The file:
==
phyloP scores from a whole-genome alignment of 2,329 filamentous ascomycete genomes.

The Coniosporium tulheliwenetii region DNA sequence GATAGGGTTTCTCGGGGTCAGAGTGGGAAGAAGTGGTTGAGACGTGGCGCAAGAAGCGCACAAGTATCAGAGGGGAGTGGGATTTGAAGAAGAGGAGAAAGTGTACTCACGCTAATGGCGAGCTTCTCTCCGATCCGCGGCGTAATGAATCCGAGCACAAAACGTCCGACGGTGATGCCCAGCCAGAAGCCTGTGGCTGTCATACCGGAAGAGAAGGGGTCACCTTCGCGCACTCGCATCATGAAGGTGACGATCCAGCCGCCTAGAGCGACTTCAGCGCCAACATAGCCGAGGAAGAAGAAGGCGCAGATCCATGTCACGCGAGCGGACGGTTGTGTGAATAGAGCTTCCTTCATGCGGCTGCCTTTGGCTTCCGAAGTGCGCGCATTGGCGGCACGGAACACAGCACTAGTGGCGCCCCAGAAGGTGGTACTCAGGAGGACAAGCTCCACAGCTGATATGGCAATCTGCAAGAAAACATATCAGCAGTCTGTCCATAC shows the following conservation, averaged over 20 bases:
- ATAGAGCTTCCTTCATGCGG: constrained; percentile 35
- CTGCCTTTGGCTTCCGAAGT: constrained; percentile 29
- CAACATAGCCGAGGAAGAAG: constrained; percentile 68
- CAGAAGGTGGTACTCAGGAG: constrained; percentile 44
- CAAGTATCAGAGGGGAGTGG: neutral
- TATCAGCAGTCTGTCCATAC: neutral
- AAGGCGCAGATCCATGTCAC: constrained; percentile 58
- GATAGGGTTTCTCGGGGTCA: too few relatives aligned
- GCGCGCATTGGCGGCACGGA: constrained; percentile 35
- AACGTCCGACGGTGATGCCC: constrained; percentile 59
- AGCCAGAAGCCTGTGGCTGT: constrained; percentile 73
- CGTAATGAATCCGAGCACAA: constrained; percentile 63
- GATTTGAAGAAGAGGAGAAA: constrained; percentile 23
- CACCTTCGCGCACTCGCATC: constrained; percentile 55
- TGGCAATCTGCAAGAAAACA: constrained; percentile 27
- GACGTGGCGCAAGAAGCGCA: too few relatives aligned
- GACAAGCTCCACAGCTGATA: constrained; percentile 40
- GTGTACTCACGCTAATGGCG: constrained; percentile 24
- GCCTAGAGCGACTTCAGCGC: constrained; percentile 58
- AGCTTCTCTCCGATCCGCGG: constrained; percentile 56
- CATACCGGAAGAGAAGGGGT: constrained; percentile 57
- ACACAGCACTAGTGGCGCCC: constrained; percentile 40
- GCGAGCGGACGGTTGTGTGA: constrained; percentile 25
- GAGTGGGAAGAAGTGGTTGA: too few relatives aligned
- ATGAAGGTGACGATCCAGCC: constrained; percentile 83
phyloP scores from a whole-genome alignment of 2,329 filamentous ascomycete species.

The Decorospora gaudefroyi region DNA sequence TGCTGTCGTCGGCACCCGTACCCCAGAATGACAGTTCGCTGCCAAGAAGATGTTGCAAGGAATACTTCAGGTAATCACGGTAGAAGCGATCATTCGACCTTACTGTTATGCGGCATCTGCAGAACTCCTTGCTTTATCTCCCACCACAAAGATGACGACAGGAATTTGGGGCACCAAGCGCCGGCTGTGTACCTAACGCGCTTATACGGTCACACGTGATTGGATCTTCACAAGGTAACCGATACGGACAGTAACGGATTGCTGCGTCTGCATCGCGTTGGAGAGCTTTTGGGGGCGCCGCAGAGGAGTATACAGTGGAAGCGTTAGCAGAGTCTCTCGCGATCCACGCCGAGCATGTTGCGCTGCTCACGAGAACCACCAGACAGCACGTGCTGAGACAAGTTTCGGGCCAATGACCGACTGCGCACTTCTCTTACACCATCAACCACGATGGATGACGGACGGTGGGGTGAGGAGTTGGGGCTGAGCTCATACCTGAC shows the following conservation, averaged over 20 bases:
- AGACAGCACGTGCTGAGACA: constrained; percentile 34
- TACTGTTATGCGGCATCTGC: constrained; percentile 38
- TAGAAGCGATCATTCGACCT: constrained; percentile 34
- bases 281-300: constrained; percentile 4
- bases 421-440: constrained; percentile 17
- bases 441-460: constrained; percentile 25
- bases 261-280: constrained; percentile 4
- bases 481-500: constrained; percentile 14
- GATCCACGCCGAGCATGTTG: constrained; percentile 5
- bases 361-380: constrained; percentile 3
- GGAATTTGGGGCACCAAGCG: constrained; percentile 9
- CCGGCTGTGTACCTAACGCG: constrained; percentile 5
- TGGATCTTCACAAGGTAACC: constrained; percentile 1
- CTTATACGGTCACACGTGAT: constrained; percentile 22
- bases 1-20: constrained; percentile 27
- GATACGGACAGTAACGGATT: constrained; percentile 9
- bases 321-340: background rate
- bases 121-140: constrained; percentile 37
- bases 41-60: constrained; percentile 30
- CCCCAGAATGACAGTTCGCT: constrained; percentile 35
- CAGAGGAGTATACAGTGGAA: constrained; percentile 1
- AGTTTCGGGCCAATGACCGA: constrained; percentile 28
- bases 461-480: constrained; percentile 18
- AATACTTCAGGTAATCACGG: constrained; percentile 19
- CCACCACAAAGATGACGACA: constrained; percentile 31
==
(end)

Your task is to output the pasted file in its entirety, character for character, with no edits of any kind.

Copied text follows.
phyloP scores from a whole-genome alignment of 2,329 filamentous ascomycete genomes.

The Coniosporium tulheliwenetii region DNA sequence GATAGGGTTTCTCGGGGTCAGAGTGGGAAGAAGTGGTTGAGACGTGGCGCAAGAAGCGCACAAGTATCAGAGGGGAGTGGGATTTGAAGAAGAGGAGAAAGTGTACTCACGCTAATGGCGAGCTTCTCTCCGATCCGCGGCGTAATGAATCCGAGCACAAAACGTCCGACGGTGATGCCCAGCCAGAAGCCTGTGGCTGTCATACCGGAAGAGAAGGGGTCACCTTCGCGCACTCGCATCATGAAGGTGACGATCCAGCCGCCTAGAGCGACTTCAGCGCCAACATAGCCGAGGAAGAAGAAGGCGCAGATCCATGTCACGCGAGCGGACGGTTGTGTGAATAGAGCTTCCTTCATGCGGCTGCCTTTGGCTTCCGAAGTGCGCGCATTGGCGGCACGGAACACAGCACTAGTGGCGCCCCAGAAGGTGGTACTCAGGAGGACAAGCTCCACAGCTGATATGGCAATCTGCAAGAAAACATATCAGCAGTCTGTCCATAC shows the following conservation, averaged over 20 bases:
- ATAGAGCTTCCTTCATGCGG: constrained; percentile 35
- CTGCCTTTGGCTTCCGAAGT: constrained; percentile 29
- CAACATAGCCGAGGAAGAAG: constrained; percentile 68
- CAGAAGGTGGTACTCAGGAG: constrained; percentile 44
- CAAGTATCAGAGGGGAGTGG: neutral
- TATCAGCAGTCTGTCCATAC: neutral
- AAGGCGCAGATCCATGTCAC: constrained; percentile 58
- GATAGGGTTTCTCGGGGTCA: too few relatives aligned
- GCGCGCATTGGCGGCACGGA: constrained; percentile 35
- AACGTCCGACGGTGATGCCC: constrained; percentile 59
- AGCCAGAAGCCTGTGGCTGT: constrained; percentile 73
- CGTAATGAATCCGAGCACAA: constrained; percentile 63
- GATTTGAAGAAGAGGAGAAA: constrained; percentile 23
- CACCTTCGCGCACTCGCATC: constrained; percentile 55
- TGGCAATCTGCAAGAAAACA: constrained; percentile 27
- GACGTGGCGCAAGAAGCGCA: too few relatives aligned
- GACAAGCTCCACAGCTGATA: constrained; percentile 40
- GTGTACTCACGCTAATGGCG: constrained; percentile 24
- GCCTAGAGCGACTTCAGCGC: constrained; percentile 58
- AGCTTCTCTCCGATCCGCGG: constrained; percentile 56
- CATACCGGAAGAGAAGGGGT: constrained; percentile 57
- ACACAGCACTAGTGGCGCCC: constrained; percentile 40
- GCGAGCGGACGGTTGTGTGA: constrained; percentile 25
- GAGTGGGAAGAAGTGGTTGA: too few relatives aligned
- ATGAAGGTGACGATCCAGCC: constrained; percentile 83
phyloP scores from a whole-genome alignment of 2,329 filamentous ascomycete species.

The Decorospora gaudefroyi region DNA sequence TGCTGTCGTCGGCACCCGTACCCCAGAATGACAGTTCGCTGCCAAGAAGATGTTGCAAGGAATACTTCAGGTAATCACGGTAGAAGCGATCATTCGACCTTACTGTTATGCGGCATCTGCAGAACTCCTTGCTTTATCTCCCACCACAAAGATGACGACAGGAATTTGGGGCACCAAGCGCCGGCTGTGTACCTAACGCGCTTATACGGTCACACGTGATTGGATCTTCACAAGGTAACCGATACGGACAGTAACGGATTGCTGCGTCTGCATCGCGTTGGAGAGCTTTTGGGGGCGCCGCAGAGGAGTATACAGTGGAAGCGTTAGCAGAGTCTCTCGCGATCCACGCCGAGCATGTTGCGCTGCTCACGAGAACCACCAGACAGCACGTGCTGAGACAAGTTTCGGGCCAATGACCGACTGCGCACTTCTCTTACACCATCAACCACGATGGATGACGGACGGTGGGGTGAGGAGTTGGGGCTGAGCTCATACCTGAC shows the following conservation, averaged over 20 bases:
- AGACAGCACGTGCTGAGACA: constrained; percentile 34
- TACTGTTATGCGGCATCTGC: constrained; percentile 38
- TAGAAGCGATCATTCGACCT: constrained; percentile 34
- bases 281-300: constrained; percentile 4
- bases 421-440: constrained; percentile 17
- bases 441-460: constrained; percentile 25
- bases 261-280: constrained; percentile 4
- bases 481-500: constrained; percentile 14
- GATCCACGCCGAGCATGTTG: constrained; percentile 5
- bases 361-380: constrained; percentile 3
- GGAATTTGGGGCACCAAGCG: constrained; percentile 9
- CCGGCTGTGTACCTAACGCG: constrained; percentile 5
- TGGATCTTCACAAGGTAACC: constrained; percentile 1
- CTTATACGGTCACACGTGAT: constrained; percentile 22
- bases 1-20: constrained; percentile 27
- GATACGGACAGTAACGGATT: constrained; percentile 9
- bases 321-340: background rate
- bases 121-140: constrained; percentile 37
- bases 41-60: constrained; percentile 30
- CCCCAGAATGACAGTTCGCT: constrained; percentile 35
- CAGAGGAGTATACAGTGGAA: constrained; percentile 1
- AGTTTCGGGCCAATGACCGA: constrained; percentile 28
- bases 461-480: constrained; percentile 18
- AATACTTCAGGTAATCACGG: constrained; percentile 19
- CCACCACAAAGATGACGACA: constrained; percentile 31